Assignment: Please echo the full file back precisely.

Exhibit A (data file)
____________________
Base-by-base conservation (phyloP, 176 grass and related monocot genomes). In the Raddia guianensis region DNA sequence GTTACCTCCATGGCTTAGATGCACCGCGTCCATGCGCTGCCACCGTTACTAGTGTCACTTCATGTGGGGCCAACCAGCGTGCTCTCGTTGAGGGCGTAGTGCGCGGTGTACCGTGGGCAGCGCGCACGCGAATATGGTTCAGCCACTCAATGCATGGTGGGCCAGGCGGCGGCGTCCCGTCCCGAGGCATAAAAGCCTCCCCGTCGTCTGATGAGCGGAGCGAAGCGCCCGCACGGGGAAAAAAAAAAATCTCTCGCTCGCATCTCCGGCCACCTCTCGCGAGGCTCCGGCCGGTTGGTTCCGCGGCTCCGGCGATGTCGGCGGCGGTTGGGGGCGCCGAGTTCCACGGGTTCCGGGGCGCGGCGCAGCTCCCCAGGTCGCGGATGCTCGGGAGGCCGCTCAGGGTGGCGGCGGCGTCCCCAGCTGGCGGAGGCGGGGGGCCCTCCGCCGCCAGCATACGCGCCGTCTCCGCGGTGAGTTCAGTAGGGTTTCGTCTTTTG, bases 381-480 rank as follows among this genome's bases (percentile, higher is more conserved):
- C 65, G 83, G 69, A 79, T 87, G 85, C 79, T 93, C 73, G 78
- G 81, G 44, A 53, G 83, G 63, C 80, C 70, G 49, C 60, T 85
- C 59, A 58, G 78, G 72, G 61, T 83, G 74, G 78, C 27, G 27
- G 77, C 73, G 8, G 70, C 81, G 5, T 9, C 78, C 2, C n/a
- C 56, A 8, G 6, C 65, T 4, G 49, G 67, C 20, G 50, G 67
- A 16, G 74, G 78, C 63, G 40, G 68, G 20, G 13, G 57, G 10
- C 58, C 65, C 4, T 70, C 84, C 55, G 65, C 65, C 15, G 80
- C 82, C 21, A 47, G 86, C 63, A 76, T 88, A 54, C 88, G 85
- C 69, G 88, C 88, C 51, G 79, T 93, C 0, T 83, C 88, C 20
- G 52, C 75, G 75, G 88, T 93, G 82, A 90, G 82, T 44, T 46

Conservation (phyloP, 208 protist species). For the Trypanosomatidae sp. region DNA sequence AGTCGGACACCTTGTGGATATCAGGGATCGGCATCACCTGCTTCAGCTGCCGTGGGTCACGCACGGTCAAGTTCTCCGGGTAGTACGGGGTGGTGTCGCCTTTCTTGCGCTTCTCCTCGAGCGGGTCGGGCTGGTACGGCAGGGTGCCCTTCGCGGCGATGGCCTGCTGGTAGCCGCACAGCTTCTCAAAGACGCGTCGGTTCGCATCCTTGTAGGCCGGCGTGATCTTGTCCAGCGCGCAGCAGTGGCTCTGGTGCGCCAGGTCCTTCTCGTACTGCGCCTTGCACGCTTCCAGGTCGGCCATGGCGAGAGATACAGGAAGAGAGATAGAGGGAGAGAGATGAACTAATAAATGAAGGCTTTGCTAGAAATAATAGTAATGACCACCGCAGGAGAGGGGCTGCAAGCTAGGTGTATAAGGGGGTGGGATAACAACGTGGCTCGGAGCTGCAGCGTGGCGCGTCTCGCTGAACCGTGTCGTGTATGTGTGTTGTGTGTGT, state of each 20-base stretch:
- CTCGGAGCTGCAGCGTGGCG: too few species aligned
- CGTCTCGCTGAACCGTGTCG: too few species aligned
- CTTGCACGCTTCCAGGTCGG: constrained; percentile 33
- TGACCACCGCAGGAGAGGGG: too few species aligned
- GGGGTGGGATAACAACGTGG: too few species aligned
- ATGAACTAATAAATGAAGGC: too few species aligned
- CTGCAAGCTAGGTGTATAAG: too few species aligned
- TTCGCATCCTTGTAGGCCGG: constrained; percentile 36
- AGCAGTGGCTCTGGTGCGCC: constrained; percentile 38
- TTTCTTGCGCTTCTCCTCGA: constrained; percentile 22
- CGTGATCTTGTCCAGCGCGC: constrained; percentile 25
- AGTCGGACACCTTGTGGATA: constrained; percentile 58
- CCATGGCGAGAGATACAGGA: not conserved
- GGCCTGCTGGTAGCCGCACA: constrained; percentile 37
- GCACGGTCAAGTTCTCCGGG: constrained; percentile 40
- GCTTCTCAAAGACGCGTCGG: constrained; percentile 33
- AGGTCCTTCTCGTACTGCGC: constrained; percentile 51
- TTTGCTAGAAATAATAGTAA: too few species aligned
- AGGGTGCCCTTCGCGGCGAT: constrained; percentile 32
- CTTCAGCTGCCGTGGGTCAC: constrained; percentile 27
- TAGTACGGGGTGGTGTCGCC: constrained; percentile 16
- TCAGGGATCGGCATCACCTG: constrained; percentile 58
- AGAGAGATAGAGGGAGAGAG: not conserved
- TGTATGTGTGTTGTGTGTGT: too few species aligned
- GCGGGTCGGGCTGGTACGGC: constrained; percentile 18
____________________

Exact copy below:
Base-by-base conservation (phyloP, 176 grass and related monocot genomes). In the Raddia guianensis region DNA sequence GTTACCTCCATGGCTTAGATGCACCGCGTCCATGCGCTGCCACCGTTACTAGTGTCACTTCATGTGGGGCCAACCAGCGTGCTCTCGTTGAGGGCGTAGTGCGCGGTGTACCGTGGGCAGCGCGCACGCGAATATGGTTCAGCCACTCAATGCATGGTGGGCCAGGCGGCGGCGTCCCGTCCCGAGGCATAAAAGCCTCCCCGTCGTCTGATGAGCGGAGCGAAGCGCCCGCACGGGGAAAAAAAAAAATCTCTCGCTCGCATCTCCGGCCACCTCTCGCGAGGCTCCGGCCGGTTGGTTCCGCGGCTCCGGCGATGTCGGCGGCGGTTGGGGGCGCCGAGTTCCACGGGTTCCGGGGCGCGGCGCAGCTCCCCAGGTCGCGGATGCTCGGGAGGCCGCTCAGGGTGGCGGCGGCGTCCCCAGCTGGCGGAGGCGGGGGGCCCTCCGCCGCCAGCATACGCGCCGTCTCCGCGGTGAGTTCAGTAGGGTTTCGTCTTTTG, bases 381-480 rank as follows among this genome's bases (percentile, higher is more conserved):
- C 65, G 83, G 69, A 79, T 87, G 85, C 79, T 93, C 73, G 78
- G 81, G 44, A 53, G 83, G 63, C 80, C 70, G 49, C 60, T 85
- C 59, A 58, G 78, G 72, G 61, T 83, G 74, G 78, C 27, G 27
- G 77, C 73, G 8, G 70, C 81, G 5, T 9, C 78, C 2, C n/a
- C 56, A 8, G 6, C 65, T 4, G 49, G 67, C 20, G 50, G 67
- A 16, G 74, G 78, C 63, G 40, G 68, G 20, G 13, G 57, G 10
- C 58, C 65, C 4, T 70, C 84, C 55, G 65, C 65, C 15, G 80
- C 82, C 21, A 47, G 86, C 63, A 76, T 88, A 54, C 88, G 85
- C 69, G 88, C 88, C 51, G 79, T 93, C 0, T 83, C 88, C 20
- G 52, C 75, G 75, G 88, T 93, G 82, A 90, G 82, T 44, T 46

Conservation (phyloP, 208 protist species). For the Trypanosomatidae sp. region DNA sequence AGTCGGACACCTTGTGGATATCAGGGATCGGCATCACCTGCTTCAGCTGCCGTGGGTCACGCACGGTCAAGTTCTCCGGGTAGTACGGGGTGGTGTCGCCTTTCTTGCGCTTCTCCTCGAGCGGGTCGGGCTGGTACGGCAGGGTGCCCTTCGCGGCGATGGCCTGCTGGTAGCCGCACAGCTTCTCAAAGACGCGTCGGTTCGCATCCTTGTAGGCCGGCGTGATCTTGTCCAGCGCGCAGCAGTGGCTCTGGTGCGCCAGGTCCTTCTCGTACTGCGCCTTGCACGCTTCCAGGTCGGCCATGGCGAGAGATACAGGAAGAGAGATAGAGGGAGAGAGATGAACTAATAAATGAAGGCTTTGCTAGAAATAATAGTAATGACCACCGCAGGAGAGGGGCTGCAAGCTAGGTGTATAAGGGGGTGGGATAACAACGTGGCTCGGAGCTGCAGCGTGGCGCGTCTCGCTGAACCGTGTCGTGTATGTGTGTTGTGTGTGT, state of each 20-base stretch:
- CTCGGAGCTGCAGCGTGGCG: too few species aligned
- CGTCTCGCTGAACCGTGTCG: too few species aligned
- CTTGCACGCTTCCAGGTCGG: constrained; percentile 33
- TGACCACCGCAGGAGAGGGG: too few species aligned
- GGGGTGGGATAACAACGTGG: too few species aligned
- ATGAACTAATAAATGAAGGC: too few species aligned
- CTGCAAGCTAGGTGTATAAG: too few species aligned
- TTCGCATCCTTGTAGGCCGG: constrained; percentile 36
- AGCAGTGGCTCTGGTGCGCC: constrained; percentile 38
- TTTCTTGCGCTTCTCCTCGA: constrained; percentile 22
- CGTGATCTTGTCCAGCGCGC: constrained; percentile 25
- AGTCGGACACCTTGTGGATA: constrained; percentile 58
- CCATGGCGAGAGATACAGGA: not conserved
- GGCCTGCTGGTAGCCGCACA: constrained; percentile 37
- GCACGGTCAAGTTCTCCGGG: constrained; percentile 40
- GCTTCTCAAAGACGCGTCGG: constrained; percentile 33
- AGGTCCTTCTCGTACTGCGC: constrained; percentile 51
- TTTGCTAGAAATAATAGTAA: too few species aligned
- AGGGTGCCCTTCGCGGCGAT: constrained; percentile 32
- CTTCAGCTGCCGTGGGTCAC: constrained; percentile 27
- TAGTACGGGGTGGTGTCGCC: constrained; percentile 16
- TCAGGGATCGGCATCACCTG: constrained; percentile 58
- AGAGAGATAGAGGGAGAGAG: not conserved
- TGTATGTGTGTTGTGTGTGT: too few species aligned
- GCGGGTCGGGCTGGTACGGC: constrained; percentile 18